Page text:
COUNTRYSIDE COUNCIL FOR WALES
SITE OF SPECIAL SCIENTIFIC INTEREST CITATION
ANGLESEY TRAETH LLIGWY
Date of Notification: 1993
National Grid Reference: SH491884, SH494878, SH500872
O.S. Maps: 1:50000 Sheet number: 114
1:25000 Sheet number: SH48, SH58
Site Area: 25.7 ha
Traeth Lligwy lies on the north-east coast of Anglesey between Amlwch and Moelfre. It has been selected for three features of geological interest.
At Traeth yr Ora and Trwyn Forth y Mor. the rocks reveal ancient meandering river-eposits in the Old Red Sandstone. The coastal outcrops here, of the Devonian Porth y Mor Formation (exact age unknown) consist of alternating fluvial sand bodies and verbank shales with calcrete soil-profiles. This was the first section where epsilon ross-stratification was recognised, and shown to be characteristic of point bars of meandering rivers. It remains one of the best sections for observing deposits of eandering. mixed bedload rivers in the British Devonian.
Lligwy Bay contains a very rare example of deformed Old Red Sandstone rocks north of The Hercynian Front. As Anglesey contains the only Old Red Sandstone locality in North Wales, these rocks provide unique information with which the duration of the Caledonian Orogeny in this region can be assessed. The Old Red Sandstone rocks on the north side of Lligwy Bay record polyphase deformation involving folding cleavage formation and thrusting. Two upper formations of the Old Red Sandstone. the Porth-y-Mor Formation and the Traeth Lligwy Formation, lie in a broad synclinal structure. This open structure has a monoclinal fold on its northern limb, while on the southern limb thrusting and light minor folds with axial planar cleavage occur. The intensity of the deformation which affected the Old Red Sandstone sediments of Lligwy Bay was at least as strong as that suffered by the unconformably underlying Ordovician succession. This indicates that Caledonian deformation of some significance extended beyond the end of the Silurian.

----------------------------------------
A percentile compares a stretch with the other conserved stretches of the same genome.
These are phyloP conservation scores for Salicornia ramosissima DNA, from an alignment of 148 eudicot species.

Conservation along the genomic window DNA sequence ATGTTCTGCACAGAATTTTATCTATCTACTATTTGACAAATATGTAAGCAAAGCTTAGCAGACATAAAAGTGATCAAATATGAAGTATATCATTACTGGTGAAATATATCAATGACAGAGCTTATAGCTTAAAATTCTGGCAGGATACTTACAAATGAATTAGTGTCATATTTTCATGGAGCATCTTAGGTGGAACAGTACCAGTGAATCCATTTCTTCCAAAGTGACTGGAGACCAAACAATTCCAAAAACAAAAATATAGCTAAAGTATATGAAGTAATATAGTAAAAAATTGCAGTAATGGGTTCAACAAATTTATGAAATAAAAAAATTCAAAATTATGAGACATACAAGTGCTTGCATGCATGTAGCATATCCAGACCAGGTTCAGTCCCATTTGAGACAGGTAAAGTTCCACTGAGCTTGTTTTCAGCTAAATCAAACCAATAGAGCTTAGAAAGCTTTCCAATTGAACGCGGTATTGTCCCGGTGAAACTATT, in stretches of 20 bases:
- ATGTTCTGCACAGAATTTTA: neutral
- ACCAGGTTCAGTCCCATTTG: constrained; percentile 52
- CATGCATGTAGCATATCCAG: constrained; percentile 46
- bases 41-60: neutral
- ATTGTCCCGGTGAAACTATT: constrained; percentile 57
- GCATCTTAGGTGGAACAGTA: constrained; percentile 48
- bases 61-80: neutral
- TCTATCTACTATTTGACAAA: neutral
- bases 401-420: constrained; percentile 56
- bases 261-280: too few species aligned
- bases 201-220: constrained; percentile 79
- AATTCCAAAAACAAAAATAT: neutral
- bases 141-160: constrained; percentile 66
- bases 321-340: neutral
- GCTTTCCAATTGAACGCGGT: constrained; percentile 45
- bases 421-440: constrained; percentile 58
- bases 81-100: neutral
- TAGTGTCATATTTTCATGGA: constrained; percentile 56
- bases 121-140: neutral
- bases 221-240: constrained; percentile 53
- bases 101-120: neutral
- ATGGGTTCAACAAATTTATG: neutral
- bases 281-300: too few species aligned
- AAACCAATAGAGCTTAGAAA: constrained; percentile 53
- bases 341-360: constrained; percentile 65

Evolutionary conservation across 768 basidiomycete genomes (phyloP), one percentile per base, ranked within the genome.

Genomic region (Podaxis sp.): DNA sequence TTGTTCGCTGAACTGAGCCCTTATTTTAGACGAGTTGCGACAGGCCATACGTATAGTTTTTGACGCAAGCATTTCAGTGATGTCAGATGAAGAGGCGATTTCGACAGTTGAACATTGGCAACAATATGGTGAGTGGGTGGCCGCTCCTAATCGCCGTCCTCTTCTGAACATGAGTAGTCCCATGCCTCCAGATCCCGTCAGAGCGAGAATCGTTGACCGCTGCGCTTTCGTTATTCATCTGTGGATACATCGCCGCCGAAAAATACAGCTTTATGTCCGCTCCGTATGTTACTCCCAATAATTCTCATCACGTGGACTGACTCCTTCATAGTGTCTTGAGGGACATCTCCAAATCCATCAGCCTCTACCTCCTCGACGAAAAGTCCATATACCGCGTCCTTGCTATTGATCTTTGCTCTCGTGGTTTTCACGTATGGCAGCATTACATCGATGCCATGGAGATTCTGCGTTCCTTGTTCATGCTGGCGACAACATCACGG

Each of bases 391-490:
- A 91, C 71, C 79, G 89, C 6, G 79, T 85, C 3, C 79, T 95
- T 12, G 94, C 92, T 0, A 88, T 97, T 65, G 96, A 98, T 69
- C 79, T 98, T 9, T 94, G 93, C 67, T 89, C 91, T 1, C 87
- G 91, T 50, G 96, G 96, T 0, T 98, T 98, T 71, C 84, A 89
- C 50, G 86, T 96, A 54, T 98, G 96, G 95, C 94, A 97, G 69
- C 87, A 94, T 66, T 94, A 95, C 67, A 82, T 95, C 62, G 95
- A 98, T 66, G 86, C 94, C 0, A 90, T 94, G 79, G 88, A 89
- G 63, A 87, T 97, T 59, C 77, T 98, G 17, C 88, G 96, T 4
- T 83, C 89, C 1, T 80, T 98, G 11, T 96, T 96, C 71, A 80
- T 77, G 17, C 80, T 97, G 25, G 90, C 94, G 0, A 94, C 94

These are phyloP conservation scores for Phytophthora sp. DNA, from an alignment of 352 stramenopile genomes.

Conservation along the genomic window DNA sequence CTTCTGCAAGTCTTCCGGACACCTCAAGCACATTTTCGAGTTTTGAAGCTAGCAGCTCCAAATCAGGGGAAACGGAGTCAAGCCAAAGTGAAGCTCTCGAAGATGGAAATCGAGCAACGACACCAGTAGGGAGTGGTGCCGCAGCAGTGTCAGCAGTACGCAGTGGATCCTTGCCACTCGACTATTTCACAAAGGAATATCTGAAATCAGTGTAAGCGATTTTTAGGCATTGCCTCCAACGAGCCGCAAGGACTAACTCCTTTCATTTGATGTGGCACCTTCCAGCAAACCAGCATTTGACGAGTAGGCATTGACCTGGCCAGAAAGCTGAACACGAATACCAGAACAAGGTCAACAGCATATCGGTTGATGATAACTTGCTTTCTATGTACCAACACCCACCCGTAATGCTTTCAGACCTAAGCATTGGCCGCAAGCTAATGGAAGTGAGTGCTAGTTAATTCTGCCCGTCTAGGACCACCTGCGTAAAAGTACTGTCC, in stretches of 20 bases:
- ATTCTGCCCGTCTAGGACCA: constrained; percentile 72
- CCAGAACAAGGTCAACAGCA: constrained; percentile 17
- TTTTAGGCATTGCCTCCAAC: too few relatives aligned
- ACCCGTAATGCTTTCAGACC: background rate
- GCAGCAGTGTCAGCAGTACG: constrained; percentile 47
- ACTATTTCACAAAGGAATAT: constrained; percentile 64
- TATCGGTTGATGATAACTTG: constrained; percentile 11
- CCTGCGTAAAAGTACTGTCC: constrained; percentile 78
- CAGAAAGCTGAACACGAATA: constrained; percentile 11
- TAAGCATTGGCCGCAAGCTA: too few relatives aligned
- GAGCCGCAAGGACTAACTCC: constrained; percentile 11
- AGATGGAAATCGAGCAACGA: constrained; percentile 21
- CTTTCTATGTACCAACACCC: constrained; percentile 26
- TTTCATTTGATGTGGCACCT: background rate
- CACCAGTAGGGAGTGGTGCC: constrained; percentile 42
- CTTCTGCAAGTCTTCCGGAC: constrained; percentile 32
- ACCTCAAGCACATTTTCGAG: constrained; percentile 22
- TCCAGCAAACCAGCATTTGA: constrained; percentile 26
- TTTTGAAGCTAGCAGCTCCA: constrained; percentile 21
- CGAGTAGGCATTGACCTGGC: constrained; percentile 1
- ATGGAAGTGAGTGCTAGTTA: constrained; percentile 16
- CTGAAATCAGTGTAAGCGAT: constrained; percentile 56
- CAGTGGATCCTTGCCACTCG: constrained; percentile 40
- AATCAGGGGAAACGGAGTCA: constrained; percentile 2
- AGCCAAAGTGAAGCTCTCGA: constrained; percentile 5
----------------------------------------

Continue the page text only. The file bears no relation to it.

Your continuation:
From Carreg Ddafad to Trwyn Gribin is the "type" and best locality for the Lligwy Bay conglomerate a diachronous basal unit to the Carboniferous Limestone. This deposit of Asbian (Dl) Brigantian (D2) age marks the transgressive encroachment of the late inantian sea onto the north side of St Georges Land and is an important locality vital to our understanding of palaeogeographic changes and sedimentation in late Lower carboniferous times.
This site has been selected as a result of the former Nature Conservancy Council’s Geological Conservation Review, a national survey and evaluation of sites of geological and physiographical interest.